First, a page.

With the help of a modest public-awareness campaign, I think you would find that many people in a number of communities would be willing to contribute the funds for the extra security of a red-light camera or two in their neighborhood. This is the kind of self-empowerment that resonates well with citizens of both liberal and conservative leanings. And if the initial outlay of funds for the installation can be covered by members of the community, the funds for ongoing maintenance may well be provided courtesy of the violators caught by the system itself. According to a July 19, 2007 article in the Seattle Times, red-light cameras installed at four intersections in town have generated over $900,000 in citations, at $101 per. To be sure, some intersections would result in higher “returns” than others, but if the revenues available for ongoing operating costs were spread out over the entire Adopt-A-Camera system, I imagine that it could break even, perhaps even run a small surplus.

I think that Adopt-A-Camera might be a small but significant part of the solution to this growing problem, and I hope that you will give my suggestion some consideration.

Thanks for your time,

Andrew Lenzer

7 Responses to “Dear Transportation Secretary Doug MacDonald and King County Executive Ron Sims….”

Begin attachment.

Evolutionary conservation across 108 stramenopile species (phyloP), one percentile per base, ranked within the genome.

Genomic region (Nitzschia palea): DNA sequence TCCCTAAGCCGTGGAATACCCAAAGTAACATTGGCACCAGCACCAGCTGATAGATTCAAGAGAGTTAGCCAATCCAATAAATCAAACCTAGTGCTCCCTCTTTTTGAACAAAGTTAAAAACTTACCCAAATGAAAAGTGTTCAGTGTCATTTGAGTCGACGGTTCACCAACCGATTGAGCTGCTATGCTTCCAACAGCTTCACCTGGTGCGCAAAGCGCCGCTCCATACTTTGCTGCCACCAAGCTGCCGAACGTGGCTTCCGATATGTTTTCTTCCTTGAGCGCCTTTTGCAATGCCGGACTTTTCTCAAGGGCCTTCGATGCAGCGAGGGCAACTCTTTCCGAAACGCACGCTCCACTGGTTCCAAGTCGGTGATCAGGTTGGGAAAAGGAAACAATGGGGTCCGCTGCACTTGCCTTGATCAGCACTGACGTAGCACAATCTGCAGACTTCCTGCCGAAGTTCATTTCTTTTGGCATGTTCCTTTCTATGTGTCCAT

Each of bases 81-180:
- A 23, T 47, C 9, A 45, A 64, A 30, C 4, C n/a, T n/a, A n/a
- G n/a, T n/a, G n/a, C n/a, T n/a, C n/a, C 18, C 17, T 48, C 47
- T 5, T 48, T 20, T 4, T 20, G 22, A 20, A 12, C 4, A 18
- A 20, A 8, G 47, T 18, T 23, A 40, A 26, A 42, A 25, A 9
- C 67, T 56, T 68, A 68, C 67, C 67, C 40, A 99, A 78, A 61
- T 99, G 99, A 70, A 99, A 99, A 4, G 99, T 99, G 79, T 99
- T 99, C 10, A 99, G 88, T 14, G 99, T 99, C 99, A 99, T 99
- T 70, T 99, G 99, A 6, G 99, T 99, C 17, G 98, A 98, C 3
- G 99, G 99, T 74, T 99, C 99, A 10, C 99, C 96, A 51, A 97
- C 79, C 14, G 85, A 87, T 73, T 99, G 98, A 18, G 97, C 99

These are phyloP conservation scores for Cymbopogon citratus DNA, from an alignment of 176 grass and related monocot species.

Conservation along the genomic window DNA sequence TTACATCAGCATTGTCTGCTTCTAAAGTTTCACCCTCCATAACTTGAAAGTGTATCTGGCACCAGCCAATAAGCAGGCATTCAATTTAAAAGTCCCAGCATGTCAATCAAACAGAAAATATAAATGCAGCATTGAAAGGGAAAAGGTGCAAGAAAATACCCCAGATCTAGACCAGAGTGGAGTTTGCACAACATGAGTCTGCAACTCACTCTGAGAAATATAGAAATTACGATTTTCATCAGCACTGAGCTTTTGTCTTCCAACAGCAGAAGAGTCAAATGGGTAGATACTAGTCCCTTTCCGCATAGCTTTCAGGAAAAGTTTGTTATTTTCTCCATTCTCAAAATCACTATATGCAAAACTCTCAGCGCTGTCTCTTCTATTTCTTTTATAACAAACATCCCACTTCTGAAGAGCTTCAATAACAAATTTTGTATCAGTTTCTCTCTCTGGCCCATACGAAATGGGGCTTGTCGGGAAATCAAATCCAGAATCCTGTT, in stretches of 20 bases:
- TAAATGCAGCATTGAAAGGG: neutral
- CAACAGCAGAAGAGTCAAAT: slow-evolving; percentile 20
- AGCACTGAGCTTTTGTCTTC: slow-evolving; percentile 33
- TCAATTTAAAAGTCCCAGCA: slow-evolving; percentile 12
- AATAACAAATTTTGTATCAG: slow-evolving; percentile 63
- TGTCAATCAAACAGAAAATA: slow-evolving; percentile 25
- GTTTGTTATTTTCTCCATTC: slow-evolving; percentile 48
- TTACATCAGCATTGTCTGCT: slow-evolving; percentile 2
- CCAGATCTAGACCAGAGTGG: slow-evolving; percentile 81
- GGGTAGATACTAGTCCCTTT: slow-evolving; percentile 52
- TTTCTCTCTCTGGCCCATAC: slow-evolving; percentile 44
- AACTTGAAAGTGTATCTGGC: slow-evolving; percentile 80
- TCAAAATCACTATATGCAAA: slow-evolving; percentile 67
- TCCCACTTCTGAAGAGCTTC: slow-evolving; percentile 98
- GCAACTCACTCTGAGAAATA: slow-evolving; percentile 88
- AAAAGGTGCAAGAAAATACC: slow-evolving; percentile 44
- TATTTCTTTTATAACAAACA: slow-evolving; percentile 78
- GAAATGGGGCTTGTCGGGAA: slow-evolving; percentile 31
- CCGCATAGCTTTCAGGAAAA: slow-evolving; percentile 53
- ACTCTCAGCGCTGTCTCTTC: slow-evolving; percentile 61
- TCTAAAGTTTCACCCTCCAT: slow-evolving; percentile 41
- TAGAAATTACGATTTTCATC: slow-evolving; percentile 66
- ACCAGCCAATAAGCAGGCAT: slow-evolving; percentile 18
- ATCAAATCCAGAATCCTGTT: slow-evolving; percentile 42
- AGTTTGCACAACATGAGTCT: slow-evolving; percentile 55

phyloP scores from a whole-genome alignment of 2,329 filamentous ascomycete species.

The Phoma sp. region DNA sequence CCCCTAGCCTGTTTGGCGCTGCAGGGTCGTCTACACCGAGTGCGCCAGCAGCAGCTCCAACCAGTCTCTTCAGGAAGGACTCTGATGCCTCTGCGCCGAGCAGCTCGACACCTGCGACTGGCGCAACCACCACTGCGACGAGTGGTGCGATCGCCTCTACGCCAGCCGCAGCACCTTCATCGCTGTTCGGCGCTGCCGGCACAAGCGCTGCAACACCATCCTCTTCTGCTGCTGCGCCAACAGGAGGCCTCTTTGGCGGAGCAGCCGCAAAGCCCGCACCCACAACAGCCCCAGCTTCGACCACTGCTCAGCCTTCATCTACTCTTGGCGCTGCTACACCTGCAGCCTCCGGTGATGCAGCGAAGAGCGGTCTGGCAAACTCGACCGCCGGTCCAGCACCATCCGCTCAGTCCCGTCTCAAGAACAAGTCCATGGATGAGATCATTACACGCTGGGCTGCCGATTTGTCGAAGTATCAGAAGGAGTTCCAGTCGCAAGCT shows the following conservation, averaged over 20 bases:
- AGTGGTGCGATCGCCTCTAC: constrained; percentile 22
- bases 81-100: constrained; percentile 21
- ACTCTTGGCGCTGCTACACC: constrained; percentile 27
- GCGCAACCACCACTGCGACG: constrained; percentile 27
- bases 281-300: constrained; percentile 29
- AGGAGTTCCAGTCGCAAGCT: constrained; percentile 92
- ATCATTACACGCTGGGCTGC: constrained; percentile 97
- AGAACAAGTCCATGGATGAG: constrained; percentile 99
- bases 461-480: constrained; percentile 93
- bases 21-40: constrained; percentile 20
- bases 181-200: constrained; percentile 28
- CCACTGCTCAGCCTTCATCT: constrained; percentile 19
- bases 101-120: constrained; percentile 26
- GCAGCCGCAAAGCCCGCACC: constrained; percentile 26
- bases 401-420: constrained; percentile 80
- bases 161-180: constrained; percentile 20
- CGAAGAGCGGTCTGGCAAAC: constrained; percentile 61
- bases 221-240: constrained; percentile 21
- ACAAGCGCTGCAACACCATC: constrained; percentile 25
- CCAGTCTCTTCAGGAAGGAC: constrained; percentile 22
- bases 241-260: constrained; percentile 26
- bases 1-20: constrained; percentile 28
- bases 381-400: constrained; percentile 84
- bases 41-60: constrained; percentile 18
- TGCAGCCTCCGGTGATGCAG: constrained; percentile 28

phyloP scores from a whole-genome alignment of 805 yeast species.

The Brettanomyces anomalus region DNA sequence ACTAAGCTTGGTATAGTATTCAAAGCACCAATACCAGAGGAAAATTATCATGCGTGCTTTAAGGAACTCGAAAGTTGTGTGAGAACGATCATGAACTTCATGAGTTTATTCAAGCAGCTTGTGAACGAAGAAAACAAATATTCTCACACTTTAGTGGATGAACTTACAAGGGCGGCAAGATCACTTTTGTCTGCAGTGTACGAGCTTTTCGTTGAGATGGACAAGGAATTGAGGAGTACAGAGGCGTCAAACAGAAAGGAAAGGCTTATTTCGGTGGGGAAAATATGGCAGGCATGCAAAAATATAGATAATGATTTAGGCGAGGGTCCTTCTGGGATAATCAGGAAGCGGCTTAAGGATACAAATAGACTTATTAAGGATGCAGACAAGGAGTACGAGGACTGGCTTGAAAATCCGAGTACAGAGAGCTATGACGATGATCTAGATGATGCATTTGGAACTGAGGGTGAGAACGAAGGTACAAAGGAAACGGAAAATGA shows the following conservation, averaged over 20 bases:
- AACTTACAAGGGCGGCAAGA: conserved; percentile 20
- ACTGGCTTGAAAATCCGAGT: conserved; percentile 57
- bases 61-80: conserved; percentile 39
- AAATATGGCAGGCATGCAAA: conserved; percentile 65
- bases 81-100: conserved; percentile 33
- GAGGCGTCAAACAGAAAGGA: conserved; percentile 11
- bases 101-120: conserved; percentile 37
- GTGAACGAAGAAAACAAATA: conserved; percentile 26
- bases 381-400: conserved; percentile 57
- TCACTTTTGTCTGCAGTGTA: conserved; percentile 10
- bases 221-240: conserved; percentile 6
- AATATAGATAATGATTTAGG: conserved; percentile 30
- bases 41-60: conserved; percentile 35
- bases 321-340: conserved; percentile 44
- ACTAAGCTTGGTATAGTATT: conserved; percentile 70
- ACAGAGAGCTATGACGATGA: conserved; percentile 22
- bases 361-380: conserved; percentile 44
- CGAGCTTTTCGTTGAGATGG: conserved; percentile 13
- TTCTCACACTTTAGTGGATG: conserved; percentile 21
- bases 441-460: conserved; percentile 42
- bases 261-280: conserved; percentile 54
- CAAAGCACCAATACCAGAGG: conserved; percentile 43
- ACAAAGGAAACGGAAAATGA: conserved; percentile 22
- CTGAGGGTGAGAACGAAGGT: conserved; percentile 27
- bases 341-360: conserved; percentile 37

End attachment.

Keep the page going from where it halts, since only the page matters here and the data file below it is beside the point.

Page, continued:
1. Tony Lenzer Says:

    A very cool idea, Andrew; I applaud this evidence of Civic Virtue as well as your grasp of the practical realities of getting this proposal off the ground, as well as keeping it going. Locally, we have the adopt-a-highway program…which suffers both from a lack of follow-up by the Authorities and a funding mechanism. It’s all based on volunteer labor, and the idea itself lacks some of the urgency of potentially hazardous intersections. Keep us posted on this one.
    PS check your spelling on Transportation

  2. Uncle Andrew Says:

    PS check your spelling on Transportation

    😳 *Ahem* What, looks fine to me. Check your glasses, old man!

    Also, Oceania has always been at war with Eastasia…. 😉

  3. david Says:

    i think both you guys have too much time on yer hands

  4. Uncle Andrew Says:

    Sez the guy who took the time to comment on it. 😀

  5. david Says:

    ya i know pretty bad huh just waiting for 4. phones not ringing
    dont want to do that whole cold call salesman thing yuk
    i prefer to hang up on those people

  6. Dalek Says:

    I like the “adopt-a-camera” fund-raising campaign idea. I hope they take you up on it! :mrgreen:

  7. Uncle Andrew Says:

    Yeah, I’m serious about this; I think it would really fly in the middle- to upper-middle-class neighborhoods that are full of people sick of watching a growing number of assholes endanger everybody. And it’s a lot cheaper to implement than my original idea of giant hydraulic steel walls that shoot up out of the asphalt and block the street the instant the light turns red….though nowhere near as fun. 😈